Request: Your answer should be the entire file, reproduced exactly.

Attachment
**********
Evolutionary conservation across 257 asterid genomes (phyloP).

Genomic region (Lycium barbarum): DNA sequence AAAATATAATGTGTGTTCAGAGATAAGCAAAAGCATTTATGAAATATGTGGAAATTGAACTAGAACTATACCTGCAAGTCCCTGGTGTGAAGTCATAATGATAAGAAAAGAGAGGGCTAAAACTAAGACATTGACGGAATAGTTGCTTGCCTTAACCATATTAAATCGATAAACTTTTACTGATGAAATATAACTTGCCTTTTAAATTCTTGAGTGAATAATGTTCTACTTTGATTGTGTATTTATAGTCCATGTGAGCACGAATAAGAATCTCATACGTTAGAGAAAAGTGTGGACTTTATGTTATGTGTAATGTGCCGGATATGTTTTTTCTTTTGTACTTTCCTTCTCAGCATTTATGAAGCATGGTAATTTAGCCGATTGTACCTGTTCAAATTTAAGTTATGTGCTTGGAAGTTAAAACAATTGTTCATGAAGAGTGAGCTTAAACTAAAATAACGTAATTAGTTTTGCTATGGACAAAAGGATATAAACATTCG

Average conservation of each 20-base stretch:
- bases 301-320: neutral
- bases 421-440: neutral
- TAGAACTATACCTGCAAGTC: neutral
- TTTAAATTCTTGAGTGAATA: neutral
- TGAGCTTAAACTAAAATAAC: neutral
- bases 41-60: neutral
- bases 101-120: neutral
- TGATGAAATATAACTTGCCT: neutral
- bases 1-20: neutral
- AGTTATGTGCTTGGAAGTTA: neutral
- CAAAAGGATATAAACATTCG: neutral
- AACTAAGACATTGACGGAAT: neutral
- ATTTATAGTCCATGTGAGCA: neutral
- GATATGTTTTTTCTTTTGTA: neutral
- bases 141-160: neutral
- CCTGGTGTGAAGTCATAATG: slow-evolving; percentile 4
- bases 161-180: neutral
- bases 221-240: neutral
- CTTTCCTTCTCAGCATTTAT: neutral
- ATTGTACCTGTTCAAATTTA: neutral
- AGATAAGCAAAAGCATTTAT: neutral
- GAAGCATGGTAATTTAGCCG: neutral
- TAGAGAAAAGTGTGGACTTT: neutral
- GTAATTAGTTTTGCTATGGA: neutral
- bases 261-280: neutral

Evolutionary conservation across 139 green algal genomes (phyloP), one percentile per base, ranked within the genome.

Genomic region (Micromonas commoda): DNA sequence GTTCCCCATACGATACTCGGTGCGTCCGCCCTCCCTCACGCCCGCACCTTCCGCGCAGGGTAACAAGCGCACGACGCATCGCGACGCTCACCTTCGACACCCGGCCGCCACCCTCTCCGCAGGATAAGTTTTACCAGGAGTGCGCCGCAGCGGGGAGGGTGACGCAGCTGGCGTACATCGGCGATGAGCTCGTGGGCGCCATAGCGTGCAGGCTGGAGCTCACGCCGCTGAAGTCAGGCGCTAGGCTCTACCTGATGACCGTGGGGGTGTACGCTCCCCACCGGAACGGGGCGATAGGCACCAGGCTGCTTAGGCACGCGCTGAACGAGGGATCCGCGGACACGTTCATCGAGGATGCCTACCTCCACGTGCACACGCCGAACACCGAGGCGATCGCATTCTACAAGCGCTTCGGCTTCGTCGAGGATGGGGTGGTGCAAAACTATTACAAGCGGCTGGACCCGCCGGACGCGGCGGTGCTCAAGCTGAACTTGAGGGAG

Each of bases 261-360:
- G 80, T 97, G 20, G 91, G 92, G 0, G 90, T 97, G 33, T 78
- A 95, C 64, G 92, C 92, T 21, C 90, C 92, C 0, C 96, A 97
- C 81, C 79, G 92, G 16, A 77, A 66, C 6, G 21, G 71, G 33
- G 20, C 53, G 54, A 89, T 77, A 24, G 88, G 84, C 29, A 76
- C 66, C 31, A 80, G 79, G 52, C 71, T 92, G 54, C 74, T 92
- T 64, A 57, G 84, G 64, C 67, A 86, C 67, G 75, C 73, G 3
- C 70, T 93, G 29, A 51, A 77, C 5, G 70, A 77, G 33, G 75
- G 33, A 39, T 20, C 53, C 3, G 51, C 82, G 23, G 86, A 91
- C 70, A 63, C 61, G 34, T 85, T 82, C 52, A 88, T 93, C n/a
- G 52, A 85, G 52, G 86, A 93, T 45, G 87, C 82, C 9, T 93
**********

Evolutionary conservation across 257 asterid genomes (phyloP).

Genomic region (Lycium barbarum): DNA sequence AAAATATAATGTGTGTTCAGAGATAAGCAAAAGCATTTATGAAATATGTGGAAATTGAACTAGAACTATACCTGCAAGTCCCTGGTGTGAAGTCATAATGATAAGAAAAGAGAGGGCTAAAACTAAGACATTGACGGAATAGTTGCTTGCCTTAACCATATTAAATCGATAAACTTTTACTGATGAAATATAACTTGCCTTTTAAATTCTTGAGTGAATAATGTTCTACTTTGATTGTGTATTTATAGTCCATGTGAGCACGAATAAGAATCTCATACGTTAGAGAAAAGTGTGGACTTTATGTTATGTGTAATGTGCCGGATATGTTTTTTCTTTTGTACTTTCCTTCTCAGCATTTATGAAGCATGGTAATTTAGCCGATTGTACCTGTTCAAATTTAAGTTATGTGCTTGGAAGTTAAAACAATTGTTCATGAAGAGTGAGCTTAAACTAAAATAACGTAATTAGTTTTGCTATGGACAAAAGGATATAAACATTCG

Average conservation of each 20-base stretch:
- bases 301-320: neutral
- bases 421-440: neutral
- TAGAACTATACCTGCAAGTC: neutral
- TTTAAATTCTTGAGTGAATA: neutral
- TGAGCTTAAACTAAAATAAC: neutral
- bases 41-60: neutral
- bases 101-120: neutral
- TGATGAAATATAACTTGCCT: neutral
- bases 1-20: neutral
- AGTTATGTGCTTGGAAGTTA: neutral
- CAAAAGGATATAAACATTCG: neutral
- AACTAAGACATTGACGGAAT: neutral
- ATTTATAGTCCATGTGAGCA: neutral
- GATATGTTTTTTCTTTTGTA: neutral
- bases 141-160: neutral
- CCTGGTGTGAAGTCATAATG: slow-evolving; percentile 4
- bases 161-180: neutral
- bases 221-240: neutral
- CTTTCCTTCTCAGCATTTAT: neutral
- ATTGTACCTGTTCAAATTTA: neutral
- AGATAAGCAAAAGCATTTAT: neutral
- GAAGCATGGTAATTTAGCCG: neutral
- TAGAGAAAAGTGTGGACTTT: neutral
- GTAATTAGTTTTGCTATGGA: neutral
- bases 261-280: neutral

Evolutionary conservation across 139 green algal genomes (phyloP), one percentile per base, ranked within the genome.

Genomic region (Micromonas commoda): DNA sequence GTTCCCCATACGATACTCGGTGCGTCCGCCCTCCCTCACGCCCGCACCTTCCGCGCAGGGTAACAAGCGCACGACGCATCGCGACGCTCACCTTCGACACCCGGCCGCCACCCTCTCCGCAGGATAAGTTTTACCAGGAGTGCGCCGCAGCGGGGAGGGTGACGCAGCTGGCGTACATCGGCGATGAGCTCGTGGGCGCCATAGCGTGCAGGCTGGAGCTCACGCCGCTGAAGTCAGGCGCTAGGCTCTACCTGATGACCGTGGGGGTGTACGCTCCCCACCGGAACGGGGCGATAGGCACCAGGCTGCTTAGGCACGCGCTGAACGAGGGATCCGCGGACACGTTCATCGAGGATGCCTACCTCCACGTGCACACGCCGAACACCGAGGCGATCGCATTCTACAAGCGCTTCGGCTTCGTCGAGGATGGGGTGGTGCAAAACTATTACAAGCGGCTGGACCCGCCGGACGCGGCGGTGCTCAAGCTGAACTTGAGGGAG

Each of bases 261-360:
- G 80, T 97, G 20, G 91, G 92, G 0, G 90, T 97, G 33, T 78
- A 95, C 64, G 92, C 92, T 21, C 90, C 92, C 0, C 96, A 97
- C 81, C 79, G 92, G 16, A 77, A 66, C 6, G 21, G 71, G 33
- G 20, C 53, G 54, A 89, T 77, A 24, G 88, G 84, C 29, A 76
- C 66, C 31, A 80, G 79, G 52, C 71, T 92, G 54, C 74, T 92
- T 64, A 57, G 84, G 64, C 67, A 86, C 67, G 75, C 73, G 3
- C 70, T 93, G 29, A 51, A 77, C 5, G 70, A 77, G 33, G 75
- G 33, A 39, T 20, C 53, C 3, G 51, C 82, G 23, G 86, A 91
- C 70, A 63, C 61, G 34, T 85, T 82, C 52, A 88, T 93, C n/a
- G 52, A 85, G 52, G 86, A 93, T 45, G 87, C 82, C 9, T 93